Instinctively, she slid deeper into the bed.  The language the woman had made the inappropriate remark in was German. German! What was a German doing here, in Spa, where every square, every public garden, had a monument with lists of the fallen of two world wars carved in stone? Her own country was swarming with health resorts? Why Spa?

Hoping the “elderly Walküre” will simply leave her alone, Lotte does her best to ignore her, closing hers eyes and breathing deeply, but to no avail. When the bumptious woman inquires in French as to whether or not the water in the bottles on the table is safe to drink, Lotte makes the mistake—a reflex, a yearning?—of responding to the woman in German, perfect German. “Ach so! You’re German!” exclaims the German with delight, and the fuse between them is lit.

So begins this deeply gratifying tale of the painful reunion of two sisters, twins, separated in their youth by World War II, then drawn together again by chance, by arthritis, by fate. In a style and setting reminiscent of Mann’s Magic Mountain, Lotte and her sister, Anna—one Dutch, one German—grope their way back through the past, through the layers of guilt and longing and recrimination.

The setting is significant, both symbolically and logistically; pinched tightly between Germany, the Netherlands, and France, Belgium (in particular the famous healing resort of Spa) is the perfect stage for this humble, if allegorical reunion, an intermediate and relatively neutral corner of Europe that is nonetheless deeply scarred by the cataclysmic history of Europe. Writes Tony Judt, “There are probably more battlefields, battle sites, and reminders of ancient and modern wars in Belgium than in any comparatively sized territory in the world.”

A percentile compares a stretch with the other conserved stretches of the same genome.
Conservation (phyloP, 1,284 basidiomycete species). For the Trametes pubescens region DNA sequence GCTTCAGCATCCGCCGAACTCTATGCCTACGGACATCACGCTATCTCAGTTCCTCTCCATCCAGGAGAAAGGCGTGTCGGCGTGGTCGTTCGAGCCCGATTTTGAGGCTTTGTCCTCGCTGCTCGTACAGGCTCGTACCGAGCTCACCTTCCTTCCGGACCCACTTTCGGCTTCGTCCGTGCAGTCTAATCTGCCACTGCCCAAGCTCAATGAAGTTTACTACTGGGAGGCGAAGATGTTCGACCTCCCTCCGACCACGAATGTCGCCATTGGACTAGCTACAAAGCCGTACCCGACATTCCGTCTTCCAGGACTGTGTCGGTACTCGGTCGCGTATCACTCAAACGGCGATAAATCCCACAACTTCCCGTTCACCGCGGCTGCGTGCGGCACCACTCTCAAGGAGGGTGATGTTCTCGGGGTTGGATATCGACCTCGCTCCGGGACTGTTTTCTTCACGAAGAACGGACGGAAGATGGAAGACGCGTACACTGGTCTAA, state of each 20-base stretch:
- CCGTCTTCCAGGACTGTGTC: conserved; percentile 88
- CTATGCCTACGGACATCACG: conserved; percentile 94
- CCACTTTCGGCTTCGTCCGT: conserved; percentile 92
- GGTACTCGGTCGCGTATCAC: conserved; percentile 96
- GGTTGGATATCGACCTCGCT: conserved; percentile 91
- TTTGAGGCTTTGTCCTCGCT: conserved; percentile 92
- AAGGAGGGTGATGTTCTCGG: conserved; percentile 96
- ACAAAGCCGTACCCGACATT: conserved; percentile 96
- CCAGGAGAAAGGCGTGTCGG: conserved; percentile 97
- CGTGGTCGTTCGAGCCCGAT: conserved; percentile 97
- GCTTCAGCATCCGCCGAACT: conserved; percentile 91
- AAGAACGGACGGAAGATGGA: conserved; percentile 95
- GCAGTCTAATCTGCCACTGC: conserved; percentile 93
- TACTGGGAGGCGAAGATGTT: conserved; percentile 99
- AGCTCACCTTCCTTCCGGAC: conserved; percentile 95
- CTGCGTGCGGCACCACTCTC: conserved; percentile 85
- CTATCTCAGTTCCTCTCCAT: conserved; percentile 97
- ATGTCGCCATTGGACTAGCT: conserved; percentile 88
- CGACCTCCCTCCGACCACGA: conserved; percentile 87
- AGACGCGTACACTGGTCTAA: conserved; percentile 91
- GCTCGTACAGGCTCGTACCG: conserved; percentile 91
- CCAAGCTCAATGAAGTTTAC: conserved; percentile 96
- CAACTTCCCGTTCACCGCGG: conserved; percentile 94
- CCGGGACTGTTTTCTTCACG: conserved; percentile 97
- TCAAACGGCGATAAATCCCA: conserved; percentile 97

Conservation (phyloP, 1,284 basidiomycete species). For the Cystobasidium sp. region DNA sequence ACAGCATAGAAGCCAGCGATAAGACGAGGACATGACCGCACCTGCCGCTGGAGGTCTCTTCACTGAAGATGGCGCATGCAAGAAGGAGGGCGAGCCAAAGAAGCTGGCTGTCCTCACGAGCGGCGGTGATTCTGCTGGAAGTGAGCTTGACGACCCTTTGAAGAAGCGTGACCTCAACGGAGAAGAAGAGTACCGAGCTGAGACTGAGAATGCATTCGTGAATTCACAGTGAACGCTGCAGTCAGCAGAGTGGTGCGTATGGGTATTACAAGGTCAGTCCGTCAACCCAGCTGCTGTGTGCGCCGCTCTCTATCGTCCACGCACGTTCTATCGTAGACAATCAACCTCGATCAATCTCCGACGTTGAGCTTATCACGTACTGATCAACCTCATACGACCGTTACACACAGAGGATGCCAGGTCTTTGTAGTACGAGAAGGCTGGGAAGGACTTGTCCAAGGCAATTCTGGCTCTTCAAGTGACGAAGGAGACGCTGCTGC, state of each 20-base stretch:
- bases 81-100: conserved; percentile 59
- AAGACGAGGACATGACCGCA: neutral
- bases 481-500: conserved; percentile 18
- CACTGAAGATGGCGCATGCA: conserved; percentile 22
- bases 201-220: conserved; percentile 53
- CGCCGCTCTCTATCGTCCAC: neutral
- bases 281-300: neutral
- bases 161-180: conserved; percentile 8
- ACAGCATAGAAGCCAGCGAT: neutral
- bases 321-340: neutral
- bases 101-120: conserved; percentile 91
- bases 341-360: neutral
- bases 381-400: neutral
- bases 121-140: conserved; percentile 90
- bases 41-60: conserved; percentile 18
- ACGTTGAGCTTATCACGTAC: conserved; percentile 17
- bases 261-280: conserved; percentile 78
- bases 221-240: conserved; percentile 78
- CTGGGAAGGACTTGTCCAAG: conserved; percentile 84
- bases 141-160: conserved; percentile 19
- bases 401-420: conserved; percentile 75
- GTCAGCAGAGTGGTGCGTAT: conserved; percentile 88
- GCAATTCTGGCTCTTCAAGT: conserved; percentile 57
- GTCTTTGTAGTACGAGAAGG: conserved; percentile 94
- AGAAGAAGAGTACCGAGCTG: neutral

Bit by bit, between peat and carbonated baths, over coffee and pastries, and in the course of their many and aimless walks through the damp and wintry streets, Lotte and Anna struggle slowly, tentatively, in the course of this fine novel, to unravel the tangled history that binds them—as Germans, as sisters, as twins.